Preservation Issues

Landmark Museum Shuttered Since Sandy, No Reopening in Sight


-100 Old Slip

100 Old Slip, a City-owned individual landmark that was home to the Police Museum, has remained shuttered since it was damaged in Hurricane Sandy five years ago. Re-using the building is a priority of the New York Police Department, which now has jurisdiction, but there is no final plan and additional City funding is needed.

The Conservancy gave the Museum a $10,000 emergency grant after Sandy to help restore the monumental exterior oak doors which were warped by the flooding. They are now chained closed. Hunt and Hunt Architects designed the building as the First Precinct Police Station in 1909, in a Renaissance Palazzo style.

A 2013 New York Post article said the City did emergency repairs post-Sandy and was negotiating for FEMA funding. A 2014 New York Times story said the City still did not have a total estimate of what restoring and reopening the building would cost.

An official in the NYPD’s capital construction unit said last week that the Department has done some additional work and is monitoring the building but “there is no firm plan.” He said they now have FEMA funding and some City money but more is needed. He could not give an overall estimate of the cost. The Department of Cultural Affairs transferred jurisdiction of the landmark to the NYPD in 2015.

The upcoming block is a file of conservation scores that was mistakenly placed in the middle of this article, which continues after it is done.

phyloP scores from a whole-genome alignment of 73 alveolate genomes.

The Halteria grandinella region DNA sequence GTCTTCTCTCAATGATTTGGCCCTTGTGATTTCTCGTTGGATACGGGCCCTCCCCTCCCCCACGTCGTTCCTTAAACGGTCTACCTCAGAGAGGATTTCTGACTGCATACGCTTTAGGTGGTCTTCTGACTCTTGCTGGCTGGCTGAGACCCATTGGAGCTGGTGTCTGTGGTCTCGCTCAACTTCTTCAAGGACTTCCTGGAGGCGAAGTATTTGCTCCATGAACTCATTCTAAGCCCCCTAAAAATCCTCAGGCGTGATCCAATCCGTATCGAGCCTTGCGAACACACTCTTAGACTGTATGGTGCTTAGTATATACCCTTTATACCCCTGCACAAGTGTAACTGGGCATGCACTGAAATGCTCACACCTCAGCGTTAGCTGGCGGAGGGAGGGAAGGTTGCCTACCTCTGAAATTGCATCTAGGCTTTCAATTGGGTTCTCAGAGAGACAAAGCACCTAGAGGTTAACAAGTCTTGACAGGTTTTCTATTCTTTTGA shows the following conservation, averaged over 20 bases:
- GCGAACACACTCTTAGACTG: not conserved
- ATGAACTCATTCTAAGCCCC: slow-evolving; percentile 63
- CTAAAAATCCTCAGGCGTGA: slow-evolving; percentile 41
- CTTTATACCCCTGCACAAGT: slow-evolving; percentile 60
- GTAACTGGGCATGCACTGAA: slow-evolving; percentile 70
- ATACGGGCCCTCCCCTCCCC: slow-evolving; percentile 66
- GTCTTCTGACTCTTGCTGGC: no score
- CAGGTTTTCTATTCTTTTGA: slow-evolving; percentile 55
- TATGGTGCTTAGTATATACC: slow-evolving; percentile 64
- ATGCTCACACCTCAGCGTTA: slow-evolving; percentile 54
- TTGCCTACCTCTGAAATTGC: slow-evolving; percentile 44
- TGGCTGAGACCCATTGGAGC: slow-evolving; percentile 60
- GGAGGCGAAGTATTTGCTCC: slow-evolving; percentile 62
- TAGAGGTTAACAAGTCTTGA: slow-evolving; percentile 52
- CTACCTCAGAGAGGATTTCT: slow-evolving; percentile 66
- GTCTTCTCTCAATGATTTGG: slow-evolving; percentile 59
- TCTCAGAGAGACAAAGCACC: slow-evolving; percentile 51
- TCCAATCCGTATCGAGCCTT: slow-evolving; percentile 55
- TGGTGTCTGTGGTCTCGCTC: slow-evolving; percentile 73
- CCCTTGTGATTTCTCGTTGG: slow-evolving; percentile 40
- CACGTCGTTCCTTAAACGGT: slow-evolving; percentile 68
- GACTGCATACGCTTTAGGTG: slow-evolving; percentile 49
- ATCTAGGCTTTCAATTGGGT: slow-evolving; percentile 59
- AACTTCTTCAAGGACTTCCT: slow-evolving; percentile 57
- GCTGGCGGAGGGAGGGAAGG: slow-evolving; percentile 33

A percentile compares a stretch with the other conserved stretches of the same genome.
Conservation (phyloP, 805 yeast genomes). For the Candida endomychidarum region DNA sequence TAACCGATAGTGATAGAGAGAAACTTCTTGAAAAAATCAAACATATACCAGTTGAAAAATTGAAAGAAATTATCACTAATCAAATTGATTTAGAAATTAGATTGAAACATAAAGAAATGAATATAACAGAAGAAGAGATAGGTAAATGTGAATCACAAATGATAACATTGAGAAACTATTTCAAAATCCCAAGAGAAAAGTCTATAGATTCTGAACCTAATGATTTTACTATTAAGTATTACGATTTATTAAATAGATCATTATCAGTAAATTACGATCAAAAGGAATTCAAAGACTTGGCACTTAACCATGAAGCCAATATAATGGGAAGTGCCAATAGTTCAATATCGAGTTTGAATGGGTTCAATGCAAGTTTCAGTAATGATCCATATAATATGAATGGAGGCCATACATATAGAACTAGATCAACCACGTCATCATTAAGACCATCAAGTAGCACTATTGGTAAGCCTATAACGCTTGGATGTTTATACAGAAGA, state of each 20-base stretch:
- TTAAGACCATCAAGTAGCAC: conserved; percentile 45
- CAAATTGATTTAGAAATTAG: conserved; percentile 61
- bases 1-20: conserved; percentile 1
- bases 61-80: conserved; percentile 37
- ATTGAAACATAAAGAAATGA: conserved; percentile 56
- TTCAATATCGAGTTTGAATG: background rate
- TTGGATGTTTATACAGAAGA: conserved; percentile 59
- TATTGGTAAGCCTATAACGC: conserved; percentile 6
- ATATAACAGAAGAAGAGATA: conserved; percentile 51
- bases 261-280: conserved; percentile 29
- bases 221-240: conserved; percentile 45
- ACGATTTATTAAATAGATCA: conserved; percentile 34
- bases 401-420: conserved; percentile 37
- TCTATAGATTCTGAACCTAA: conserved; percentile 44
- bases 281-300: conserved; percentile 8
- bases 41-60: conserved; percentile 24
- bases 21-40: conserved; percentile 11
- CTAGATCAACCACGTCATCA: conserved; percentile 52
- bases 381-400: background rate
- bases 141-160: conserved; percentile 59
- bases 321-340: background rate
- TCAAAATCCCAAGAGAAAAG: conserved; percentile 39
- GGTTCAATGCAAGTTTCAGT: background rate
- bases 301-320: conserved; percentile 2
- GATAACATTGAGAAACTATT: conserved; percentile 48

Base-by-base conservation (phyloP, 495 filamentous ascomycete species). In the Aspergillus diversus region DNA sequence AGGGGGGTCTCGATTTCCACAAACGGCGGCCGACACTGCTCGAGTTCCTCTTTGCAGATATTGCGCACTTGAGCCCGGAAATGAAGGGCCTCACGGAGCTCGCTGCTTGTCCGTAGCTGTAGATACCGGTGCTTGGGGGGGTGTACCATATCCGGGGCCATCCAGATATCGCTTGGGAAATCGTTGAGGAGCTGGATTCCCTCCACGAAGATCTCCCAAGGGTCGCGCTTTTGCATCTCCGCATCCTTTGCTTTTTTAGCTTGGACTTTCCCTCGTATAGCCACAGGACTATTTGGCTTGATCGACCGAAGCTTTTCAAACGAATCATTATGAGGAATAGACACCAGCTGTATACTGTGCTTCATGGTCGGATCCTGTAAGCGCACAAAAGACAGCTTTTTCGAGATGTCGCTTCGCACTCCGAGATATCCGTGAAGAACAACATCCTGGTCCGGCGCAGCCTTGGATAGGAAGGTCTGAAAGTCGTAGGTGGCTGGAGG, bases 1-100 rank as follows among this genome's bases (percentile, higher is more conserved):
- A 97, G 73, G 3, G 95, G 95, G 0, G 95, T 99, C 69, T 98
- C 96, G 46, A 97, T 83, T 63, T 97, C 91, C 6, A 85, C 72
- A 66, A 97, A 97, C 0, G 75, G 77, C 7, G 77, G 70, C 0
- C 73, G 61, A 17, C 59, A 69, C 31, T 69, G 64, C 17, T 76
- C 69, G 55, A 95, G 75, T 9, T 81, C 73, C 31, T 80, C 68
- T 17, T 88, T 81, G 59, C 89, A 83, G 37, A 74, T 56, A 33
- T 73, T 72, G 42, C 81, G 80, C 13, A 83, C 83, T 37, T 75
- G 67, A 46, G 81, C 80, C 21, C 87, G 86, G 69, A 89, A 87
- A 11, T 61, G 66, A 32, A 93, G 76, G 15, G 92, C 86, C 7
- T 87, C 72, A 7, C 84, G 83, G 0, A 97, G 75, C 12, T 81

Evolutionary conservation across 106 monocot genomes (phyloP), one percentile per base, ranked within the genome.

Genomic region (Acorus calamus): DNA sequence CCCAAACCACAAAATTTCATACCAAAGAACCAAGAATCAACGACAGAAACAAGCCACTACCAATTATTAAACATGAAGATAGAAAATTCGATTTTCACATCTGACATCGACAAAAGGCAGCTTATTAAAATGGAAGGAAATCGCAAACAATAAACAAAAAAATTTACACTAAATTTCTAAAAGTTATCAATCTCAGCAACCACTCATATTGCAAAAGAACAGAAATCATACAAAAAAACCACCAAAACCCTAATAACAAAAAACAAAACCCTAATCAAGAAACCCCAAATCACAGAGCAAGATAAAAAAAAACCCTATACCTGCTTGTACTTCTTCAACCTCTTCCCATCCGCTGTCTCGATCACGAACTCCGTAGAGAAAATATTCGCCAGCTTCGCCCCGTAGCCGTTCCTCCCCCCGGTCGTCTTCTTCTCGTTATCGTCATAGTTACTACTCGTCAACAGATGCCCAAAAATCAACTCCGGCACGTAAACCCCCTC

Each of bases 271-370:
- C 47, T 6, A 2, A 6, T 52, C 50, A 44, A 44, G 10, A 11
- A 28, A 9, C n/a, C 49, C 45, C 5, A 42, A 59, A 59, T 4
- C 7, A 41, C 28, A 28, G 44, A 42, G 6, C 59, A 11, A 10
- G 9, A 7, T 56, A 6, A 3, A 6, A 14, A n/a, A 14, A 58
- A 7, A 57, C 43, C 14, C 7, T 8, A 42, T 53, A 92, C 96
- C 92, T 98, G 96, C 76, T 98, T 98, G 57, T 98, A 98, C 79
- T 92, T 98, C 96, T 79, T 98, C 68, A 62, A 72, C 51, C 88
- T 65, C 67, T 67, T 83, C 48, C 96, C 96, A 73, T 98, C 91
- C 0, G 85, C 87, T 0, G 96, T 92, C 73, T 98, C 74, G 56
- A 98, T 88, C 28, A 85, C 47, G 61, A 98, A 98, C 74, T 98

David Gildey, chair of the Police Museum, said the Police Department “has been very helpful.” But he added that they are still searching for additional temporary space.

The Museum is now in its third temporary home— Pershing Hall, Building 125, on Governors Island. They are featuring exhibits on the history of the NYPD, women in the NYPD and the police and other first responders work at Ground Zero after the 2001 attack. But many of its artifacts remain in storage.

Former Mayor Rudolph Giuliani dedicated the Police Museum at 100 Old Slip three months after 9/11. Prior to the Museum, the building housed the City Landmarks Preservation Commission.